I ended up working with the career counselor at my college to re-write my resume for non-history jobs. My resume for those focused on the Liberal Arts part of my Bachelor's degree and the skills and experience I had like critical thinking, writing, and researching. While some jobs require specific courses (like Chemistry for something in a lab), a lot of recruiters are just looking for a degree. It shows you are willing to put in the time and commitment, and you can use your cover letter or interview to show how the skills you learned getting a history degree could apply to the job you are applying for.
While in college for my BA in History I took a summer internship at the county historical society. I work for Verizon in marketing operations and used that as an example in a recent job interview. While planning a new museum display I had to take all the historical information on an item and synthesize it down to fit onto a standard display sign. I also learned how to adjust the information in my presentations based on different audiences (like elementary students vs. senior citizens visiting the museum). That was a perfect example because part of the Go to Market job I was applying for involved briefing people throughout the company on new launches. Sure, I would be talking about new phones instead of historical artifacts, but the skills are the same.
Also, the farther you get from college a lot more emphasis will be on your previous jobs & work experience than the type of degree you have.
At the Bachelors level, a Major in History is a great, well-rounded launchpad to several career fields that touch upon research, inquiry and writing skills commonly used in the social sciences. Jobs requiring a social sciences research bent such as analyst, product research, curator, K-12 teaching (including a high school single-subject history teacher), or many writing-based jobs could benefit from one's strong background in historical analysis and written communication of ideas. Some who've majored in History choose to pursue legal careers, where a solid understanding of legal history, political science and analysis skills will serve them well in future training as a lawyer. There may be additional certifications or training required depending on the job (such as to teach history in high schools you will need to pursue also K-12 teaching licensure or go into private school teaching, and to become a lawyer you will need to pursue law school after completing your Bachelor's degree).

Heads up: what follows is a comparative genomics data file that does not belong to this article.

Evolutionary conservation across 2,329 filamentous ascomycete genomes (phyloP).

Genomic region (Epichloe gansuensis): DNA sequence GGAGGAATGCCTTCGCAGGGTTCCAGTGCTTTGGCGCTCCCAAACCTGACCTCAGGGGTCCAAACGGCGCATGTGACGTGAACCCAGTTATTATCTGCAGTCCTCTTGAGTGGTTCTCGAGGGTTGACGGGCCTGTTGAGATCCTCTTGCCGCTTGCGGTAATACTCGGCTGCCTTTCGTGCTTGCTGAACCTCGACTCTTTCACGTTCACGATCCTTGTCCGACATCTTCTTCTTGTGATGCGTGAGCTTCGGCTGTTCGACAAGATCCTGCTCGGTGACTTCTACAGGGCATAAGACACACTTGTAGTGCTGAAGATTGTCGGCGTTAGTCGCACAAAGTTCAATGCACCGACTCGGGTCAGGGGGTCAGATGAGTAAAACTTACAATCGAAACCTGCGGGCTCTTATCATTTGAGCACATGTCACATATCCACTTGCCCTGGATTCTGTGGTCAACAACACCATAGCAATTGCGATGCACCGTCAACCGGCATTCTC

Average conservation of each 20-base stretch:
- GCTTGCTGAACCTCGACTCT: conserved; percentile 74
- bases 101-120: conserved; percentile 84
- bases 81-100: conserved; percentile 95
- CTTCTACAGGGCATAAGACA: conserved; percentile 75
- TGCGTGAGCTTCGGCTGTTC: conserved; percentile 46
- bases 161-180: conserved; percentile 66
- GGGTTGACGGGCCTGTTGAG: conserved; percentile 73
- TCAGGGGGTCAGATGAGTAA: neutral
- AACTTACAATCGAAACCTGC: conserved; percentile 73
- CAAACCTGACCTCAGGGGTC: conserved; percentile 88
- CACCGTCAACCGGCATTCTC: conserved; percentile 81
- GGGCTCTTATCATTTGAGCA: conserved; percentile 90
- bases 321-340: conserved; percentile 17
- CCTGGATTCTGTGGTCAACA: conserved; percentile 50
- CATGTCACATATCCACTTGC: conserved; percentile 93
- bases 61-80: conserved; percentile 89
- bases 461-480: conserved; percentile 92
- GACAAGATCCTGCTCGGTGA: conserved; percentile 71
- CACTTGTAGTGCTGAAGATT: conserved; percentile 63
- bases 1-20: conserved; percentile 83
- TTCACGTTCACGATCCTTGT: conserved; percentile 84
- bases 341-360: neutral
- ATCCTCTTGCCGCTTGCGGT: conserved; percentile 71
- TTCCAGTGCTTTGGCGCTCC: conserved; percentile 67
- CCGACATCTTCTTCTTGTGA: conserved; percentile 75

Some Bachelor's students of history may become very interested in a historical field, and choose to progress on to a Master's in History or directly from a Bachelor's to a History PhD program. A Master's of History is less common but can provide good foundation or exploration in depth of a particular focus in history, should one like.
A PhD in history is a program requiring commitment, time and passion for a historical field - so much so that you could imagine yourself becoming a published scholar in that historical field down the road. Following a PhD in history, many doctorates choose to pursue teaching at universities, either as a tenure-track/tenured professor within a university's History department, as a part-time or adjunct lecturer at universities to teach history courses, or go into research, humanities-based, civic or cultural organizations for jobs outside of academia.
I often see history as a major that opens many, diverse doors...it just depends on what door you want to pick and build into from your history degree!